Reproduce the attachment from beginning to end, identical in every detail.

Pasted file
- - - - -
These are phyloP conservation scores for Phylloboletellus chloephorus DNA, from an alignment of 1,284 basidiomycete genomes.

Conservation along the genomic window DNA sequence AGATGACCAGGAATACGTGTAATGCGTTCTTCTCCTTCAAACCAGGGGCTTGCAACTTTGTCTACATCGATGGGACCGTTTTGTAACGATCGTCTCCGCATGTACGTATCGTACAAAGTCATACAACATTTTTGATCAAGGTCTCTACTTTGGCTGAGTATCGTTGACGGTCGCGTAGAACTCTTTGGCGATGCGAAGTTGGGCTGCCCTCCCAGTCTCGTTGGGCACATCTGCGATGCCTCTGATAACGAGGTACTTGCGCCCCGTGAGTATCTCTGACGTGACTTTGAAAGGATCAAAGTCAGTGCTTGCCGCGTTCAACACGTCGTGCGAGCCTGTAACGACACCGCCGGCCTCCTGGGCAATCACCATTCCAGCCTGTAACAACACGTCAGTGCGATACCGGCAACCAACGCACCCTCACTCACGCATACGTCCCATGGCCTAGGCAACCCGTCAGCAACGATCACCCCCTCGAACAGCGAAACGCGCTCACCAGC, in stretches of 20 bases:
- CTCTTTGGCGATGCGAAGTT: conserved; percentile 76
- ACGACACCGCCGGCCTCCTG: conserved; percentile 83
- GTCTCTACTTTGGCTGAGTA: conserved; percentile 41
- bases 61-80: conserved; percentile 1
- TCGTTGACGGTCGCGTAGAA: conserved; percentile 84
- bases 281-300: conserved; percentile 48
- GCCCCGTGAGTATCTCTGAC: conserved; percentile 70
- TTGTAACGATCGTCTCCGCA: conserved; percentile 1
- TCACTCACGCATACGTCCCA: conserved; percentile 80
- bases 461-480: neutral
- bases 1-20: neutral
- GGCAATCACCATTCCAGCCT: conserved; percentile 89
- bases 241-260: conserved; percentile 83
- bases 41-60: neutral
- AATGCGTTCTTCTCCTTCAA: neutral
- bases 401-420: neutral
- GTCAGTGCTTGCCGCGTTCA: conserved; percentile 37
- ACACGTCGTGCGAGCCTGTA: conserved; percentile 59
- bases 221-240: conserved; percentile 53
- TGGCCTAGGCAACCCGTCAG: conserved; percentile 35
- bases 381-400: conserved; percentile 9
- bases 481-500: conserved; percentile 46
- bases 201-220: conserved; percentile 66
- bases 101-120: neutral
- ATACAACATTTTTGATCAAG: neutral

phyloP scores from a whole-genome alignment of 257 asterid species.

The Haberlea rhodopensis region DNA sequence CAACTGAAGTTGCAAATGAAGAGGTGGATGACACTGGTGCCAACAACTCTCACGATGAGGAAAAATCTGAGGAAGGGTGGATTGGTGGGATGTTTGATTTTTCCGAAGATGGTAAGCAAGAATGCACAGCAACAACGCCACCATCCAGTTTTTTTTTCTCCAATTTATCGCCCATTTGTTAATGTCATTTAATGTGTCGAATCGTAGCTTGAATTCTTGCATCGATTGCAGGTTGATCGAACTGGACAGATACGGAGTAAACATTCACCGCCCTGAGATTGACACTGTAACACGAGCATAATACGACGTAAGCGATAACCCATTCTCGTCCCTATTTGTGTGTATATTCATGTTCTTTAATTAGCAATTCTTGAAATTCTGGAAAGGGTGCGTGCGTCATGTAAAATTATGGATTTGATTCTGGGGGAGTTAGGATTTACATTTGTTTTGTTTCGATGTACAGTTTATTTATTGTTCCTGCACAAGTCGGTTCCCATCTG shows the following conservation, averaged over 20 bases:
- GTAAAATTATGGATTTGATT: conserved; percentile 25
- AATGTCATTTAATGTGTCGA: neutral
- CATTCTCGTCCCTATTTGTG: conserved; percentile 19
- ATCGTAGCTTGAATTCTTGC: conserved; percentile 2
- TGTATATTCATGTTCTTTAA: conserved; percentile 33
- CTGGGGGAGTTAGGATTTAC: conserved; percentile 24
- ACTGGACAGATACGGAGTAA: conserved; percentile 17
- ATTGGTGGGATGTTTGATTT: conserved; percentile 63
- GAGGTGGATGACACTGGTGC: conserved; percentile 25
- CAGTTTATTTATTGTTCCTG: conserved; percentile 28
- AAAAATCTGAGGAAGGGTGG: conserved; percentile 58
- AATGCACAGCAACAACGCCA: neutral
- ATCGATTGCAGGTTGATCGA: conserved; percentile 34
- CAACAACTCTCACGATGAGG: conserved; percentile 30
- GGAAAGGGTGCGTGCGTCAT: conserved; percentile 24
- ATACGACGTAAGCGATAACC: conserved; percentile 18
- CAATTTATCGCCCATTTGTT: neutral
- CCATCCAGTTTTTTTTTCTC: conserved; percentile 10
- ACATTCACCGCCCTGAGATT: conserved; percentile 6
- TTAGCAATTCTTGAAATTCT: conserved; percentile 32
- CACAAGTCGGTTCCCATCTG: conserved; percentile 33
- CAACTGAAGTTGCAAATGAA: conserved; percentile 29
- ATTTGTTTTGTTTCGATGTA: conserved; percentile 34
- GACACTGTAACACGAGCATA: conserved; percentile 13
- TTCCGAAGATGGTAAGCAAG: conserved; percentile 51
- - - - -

These are phyloP conservation scores for Phylloboletellus chloephorus DNA, from an alignment of 1,284 basidiomycete genomes.

Conservation along the genomic window DNA sequence AGATGACCAGGAATACGTGTAATGCGTTCTTCTCCTTCAAACCAGGGGCTTGCAACTTTGTCTACATCGATGGGACCGTTTTGTAACGATCGTCTCCGCATGTACGTATCGTACAAAGTCATACAACATTTTTGATCAAGGTCTCTACTTTGGCTGAGTATCGTTGACGGTCGCGTAGAACTCTTTGGCGATGCGAAGTTGGGCTGCCCTCCCAGTCTCGTTGGGCACATCTGCGATGCCTCTGATAACGAGGTACTTGCGCCCCGTGAGTATCTCTGACGTGACTTTGAAAGGATCAAAGTCAGTGCTTGCCGCGTTCAACACGTCGTGCGAGCCTGTAACGACACCGCCGGCCTCCTGGGCAATCACCATTCCAGCCTGTAACAACACGTCAGTGCGATACCGGCAACCAACGCACCCTCACTCACGCATACGTCCCATGGCCTAGGCAACCCGTCAGCAACGATCACCCCCTCGAACAGCGAAACGCGCTCACCAGC, in stretches of 20 bases:
- CTCTTTGGCGATGCGAAGTT: conserved; percentile 76
- ACGACACCGCCGGCCTCCTG: conserved; percentile 83
- GTCTCTACTTTGGCTGAGTA: conserved; percentile 41
- bases 61-80: conserved; percentile 1
- TCGTTGACGGTCGCGTAGAA: conserved; percentile 84
- bases 281-300: conserved; percentile 48
- GCCCCGTGAGTATCTCTGAC: conserved; percentile 70
- TTGTAACGATCGTCTCCGCA: conserved; percentile 1
- TCACTCACGCATACGTCCCA: conserved; percentile 80
- bases 461-480: neutral
- bases 1-20: neutral
- GGCAATCACCATTCCAGCCT: conserved; percentile 89
- bases 241-260: conserved; percentile 83
- bases 41-60: neutral
- AATGCGTTCTTCTCCTTCAA: neutral
- bases 401-420: neutral
- GTCAGTGCTTGCCGCGTTCA: conserved; percentile 37
- ACACGTCGTGCGAGCCTGTA: conserved; percentile 59
- bases 221-240: conserved; percentile 53
- TGGCCTAGGCAACCCGTCAG: conserved; percentile 35
- bases 381-400: conserved; percentile 9
- bases 481-500: conserved; percentile 46
- bases 201-220: conserved; percentile 66
- bases 101-120: neutral
- ATACAACATTTTTGATCAAG: neutral

phyloP scores from a whole-genome alignment of 257 asterid species.

The Haberlea rhodopensis region DNA sequence CAACTGAAGTTGCAAATGAAGAGGTGGATGACACTGGTGCCAACAACTCTCACGATGAGGAAAAATCTGAGGAAGGGTGGATTGGTGGGATGTTTGATTTTTCCGAAGATGGTAAGCAAGAATGCACAGCAACAACGCCACCATCCAGTTTTTTTTTCTCCAATTTATCGCCCATTTGTTAATGTCATTTAATGTGTCGAATCGTAGCTTGAATTCTTGCATCGATTGCAGGTTGATCGAACTGGACAGATACGGAGTAAACATTCACCGCCCTGAGATTGACACTGTAACACGAGCATAATACGACGTAAGCGATAACCCATTCTCGTCCCTATTTGTGTGTATATTCATGTTCTTTAATTAGCAATTCTTGAAATTCTGGAAAGGGTGCGTGCGTCATGTAAAATTATGGATTTGATTCTGGGGGAGTTAGGATTTACATTTGTTTTGTTTCGATGTACAGTTTATTTATTGTTCCTGCACAAGTCGGTTCCCATCTG shows the following conservation, averaged over 20 bases:
- GTAAAATTATGGATTTGATT: conserved; percentile 25
- AATGTCATTTAATGTGTCGA: neutral
- CATTCTCGTCCCTATTTGTG: conserved; percentile 19
- ATCGTAGCTTGAATTCTTGC: conserved; percentile 2
- TGTATATTCATGTTCTTTAA: conserved; percentile 33
- CTGGGGGAGTTAGGATTTAC: conserved; percentile 24
- ACTGGACAGATACGGAGTAA: conserved; percentile 17
- ATTGGTGGGATGTTTGATTT: conserved; percentile 63
- GAGGTGGATGACACTGGTGC: conserved; percentile 25
- CAGTTTATTTATTGTTCCTG: conserved; percentile 28
- AAAAATCTGAGGAAGGGTGG: conserved; percentile 58
- AATGCACAGCAACAACGCCA: neutral
- ATCGATTGCAGGTTGATCGA: conserved; percentile 34
- CAACAACTCTCACGATGAGG: conserved; percentile 30
- GGAAAGGGTGCGTGCGTCAT: conserved; percentile 24
- ATACGACGTAAGCGATAACC: conserved; percentile 18
- CAATTTATCGCCCATTTGTT: neutral
- CCATCCAGTTTTTTTTTCTC: conserved; percentile 10
- ACATTCACCGCCCTGAGATT: conserved; percentile 6
- TTAGCAATTCTTGAAATTCT: conserved; percentile 32
- CACAAGTCGGTTCCCATCTG: conserved; percentile 33
- CAACTGAAGTTGCAAATGAA: conserved; percentile 29
- ATTTGTTTTGTTTCGATGTA: conserved; percentile 34
- GACACTGTAACACGAGCATA: conserved; percentile 13
- TTCCGAAGATGGTAAGCAAG: conserved; percentile 51